Memos from the Middle

Smack-Dab in the Middle of Living

Where’s Your Head?

When I was a little girl, my mother would tell me to hold my head up. Whether I was being scolded for some offense or another or whether I was trying to articulate something to someone I perceived as being more powerful than myself, my mother would instruct, “Hold your head up.”

Sometimes, the command would be followed by an “and speak loud enough for them to hear you” or a “look him in the eye.” Sometimes, it stood alone with the firmness of her glare goading me along. My mother required this of me even when she was the person I was most afraid of speaking my truth to. She didn’t have time for me to will myself into confidence. She didn’t tolerate me kowtowing and bowing out of life. She expected me to make something of myself, and she knew it would be nearly impossible to do so without a straightness of back and ironness of will.

I’m jogging on the track. My endurance is that of a stuffed pig, but I’m jogging on the track. Every 100 meters or so, I have to stop and walk for a while to give my lungs a reprieve, but I’m jogging on the track. I gaze around at the others, who like me, have decided that early mornings are best for this thing called exercise. Some are full-on running. Others just limp along. Me, I’m somewhere in the middle.

I’ve been at this for about a month now. At first, just walking half a mile would leave me gasping for air. Now, I’m jogging on the track. Short distances by real runner standards, but I’m proud of my progress. The sun rising to prominence in the sky doesn’t intimidate me like it did a few weeks ago. I’m learning how to pace myself. I’m learning the humidity of a summer morning in Chicago is best met before the sun bakes directly overhead, so my timetable has shifted, and I’m jogging on the track.

At first, I look down, watching each foot pop in and out of view with the red surface of the track and it’s white lines the canvas of my journey. Then somehow, seemingly out of nowhere, I hear, “Hold your head up!” I pick up my head. That’s hard to do without straightening my back, too, so I do that, and all of a sudden, my lungs can handle a bit more of a push. “Go a few more yards this time,” I prod. I’m jogging more on the track.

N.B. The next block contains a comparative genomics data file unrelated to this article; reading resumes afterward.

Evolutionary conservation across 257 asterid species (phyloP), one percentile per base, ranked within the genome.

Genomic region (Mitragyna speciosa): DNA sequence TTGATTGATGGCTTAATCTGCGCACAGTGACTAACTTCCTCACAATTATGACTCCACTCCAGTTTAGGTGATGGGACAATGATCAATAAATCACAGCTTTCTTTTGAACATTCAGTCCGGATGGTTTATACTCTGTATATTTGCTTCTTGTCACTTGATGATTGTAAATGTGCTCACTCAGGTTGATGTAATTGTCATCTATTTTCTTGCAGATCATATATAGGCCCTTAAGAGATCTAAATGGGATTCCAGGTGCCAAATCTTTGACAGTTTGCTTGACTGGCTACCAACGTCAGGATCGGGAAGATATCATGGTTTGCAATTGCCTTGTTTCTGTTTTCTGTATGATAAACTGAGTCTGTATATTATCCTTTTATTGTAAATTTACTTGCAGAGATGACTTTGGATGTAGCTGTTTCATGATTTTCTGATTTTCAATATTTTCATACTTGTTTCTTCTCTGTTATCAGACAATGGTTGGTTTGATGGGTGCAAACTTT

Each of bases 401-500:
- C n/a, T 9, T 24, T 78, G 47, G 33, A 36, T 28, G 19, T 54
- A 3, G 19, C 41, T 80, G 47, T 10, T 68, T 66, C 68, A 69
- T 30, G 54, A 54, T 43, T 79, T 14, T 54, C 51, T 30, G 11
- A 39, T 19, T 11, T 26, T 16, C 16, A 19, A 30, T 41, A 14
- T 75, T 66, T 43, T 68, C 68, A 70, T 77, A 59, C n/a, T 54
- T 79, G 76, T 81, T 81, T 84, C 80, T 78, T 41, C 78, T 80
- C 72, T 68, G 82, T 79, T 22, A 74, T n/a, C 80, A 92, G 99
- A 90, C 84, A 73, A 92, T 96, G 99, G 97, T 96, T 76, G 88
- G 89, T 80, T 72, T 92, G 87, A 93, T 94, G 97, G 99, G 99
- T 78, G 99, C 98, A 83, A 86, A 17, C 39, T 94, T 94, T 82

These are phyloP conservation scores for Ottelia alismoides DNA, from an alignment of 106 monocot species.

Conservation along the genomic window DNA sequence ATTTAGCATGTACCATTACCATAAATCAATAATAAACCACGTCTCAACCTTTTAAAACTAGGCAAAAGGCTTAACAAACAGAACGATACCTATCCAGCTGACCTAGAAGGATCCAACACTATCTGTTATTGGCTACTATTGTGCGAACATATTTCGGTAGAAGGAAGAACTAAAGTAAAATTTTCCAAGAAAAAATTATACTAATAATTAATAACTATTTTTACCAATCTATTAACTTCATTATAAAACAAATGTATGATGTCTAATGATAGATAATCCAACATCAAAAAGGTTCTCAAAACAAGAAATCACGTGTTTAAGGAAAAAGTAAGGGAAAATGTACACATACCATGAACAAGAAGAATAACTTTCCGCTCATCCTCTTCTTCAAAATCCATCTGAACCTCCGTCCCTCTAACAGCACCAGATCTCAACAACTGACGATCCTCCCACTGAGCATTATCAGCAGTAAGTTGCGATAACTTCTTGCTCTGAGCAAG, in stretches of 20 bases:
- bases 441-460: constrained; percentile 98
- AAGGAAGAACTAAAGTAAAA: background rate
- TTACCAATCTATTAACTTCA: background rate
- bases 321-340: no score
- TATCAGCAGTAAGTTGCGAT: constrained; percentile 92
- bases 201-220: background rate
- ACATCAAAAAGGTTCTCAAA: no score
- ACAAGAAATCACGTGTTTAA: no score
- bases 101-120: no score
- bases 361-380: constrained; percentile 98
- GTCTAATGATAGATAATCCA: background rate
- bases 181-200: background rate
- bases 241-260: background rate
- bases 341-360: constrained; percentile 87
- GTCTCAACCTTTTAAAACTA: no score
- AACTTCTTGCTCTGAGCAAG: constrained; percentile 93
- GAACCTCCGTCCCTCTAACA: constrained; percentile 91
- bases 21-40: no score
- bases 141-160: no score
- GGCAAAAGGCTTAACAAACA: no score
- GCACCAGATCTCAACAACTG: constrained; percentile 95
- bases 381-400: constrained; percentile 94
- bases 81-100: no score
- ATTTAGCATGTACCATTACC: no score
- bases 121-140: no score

I see birds and trees and clouds. I smell the grass and flowers. With chest out, arms pumping, and head up, my whole perspective is changing. I feel more confident. I feel more free.

Freedom, how often we take you for granted! We stand on the sidelines of life, allowing circumstances to overshadow the control we actually have.

Armed with an upward gaze, I say to myself, “I am the most successful person I know. Whatever I think is what manifests in my life.” I mean it, and I own that every weak-minded thought lays bricks of weakness in me. Every liberating thought builds me toward true freedom, and I convince myself that the reaped narrative of my life is determined directly by what I allow myself to sow.

Liberation comes with face meeting the world head on. It’s a lesson I was taught standing in the kitchen of my youth with my mom’s finger gently nudging my chin up and compelling my eyes to peer intently into hers. And it’s a lesson I’m learning anew as I harness momentum in different spheres of my life. With an upheld head, I dictate my future. I’m not limited or oppressed by what happens to me. I see possibilities as inevitabilities. I embrace them. I don’t make excuses for why they won’t happen.

We all have doubts, but it is those with heads held high who conquer them, pushing through anyway to realize success. It is the successful people who chip away at insecurity and fear one footfall at a time, keeping their eyes firmly fixed on the goal, who ultimately see their dreams come true. And to the Christian, with eternal salvation as the desired end, this is how we should approach life. Maintaining heaven as the goal, every step we take–no matter how scary, tough, inconvenient, or alienating, (or any other adjective that basically means an excuse for inaction will follow)–should be executed with the firm belief that we will succeed. The care and confidence needed to boldly face this world, come what may, for the followers of Christ is driven by the dogged pursuit of salvation.

So to the heaven-bound, I say: We cannot be both slaves to the world and followers of Jesus. We must operate under His blessed assurance. Keep jogging on the track of life. Don’t stand still. Don’t get comfortable. Push a little harder each day. Go a little farther. And for heaven’s sake, HOLD YOUR HEAD UP!

 

 

 

 

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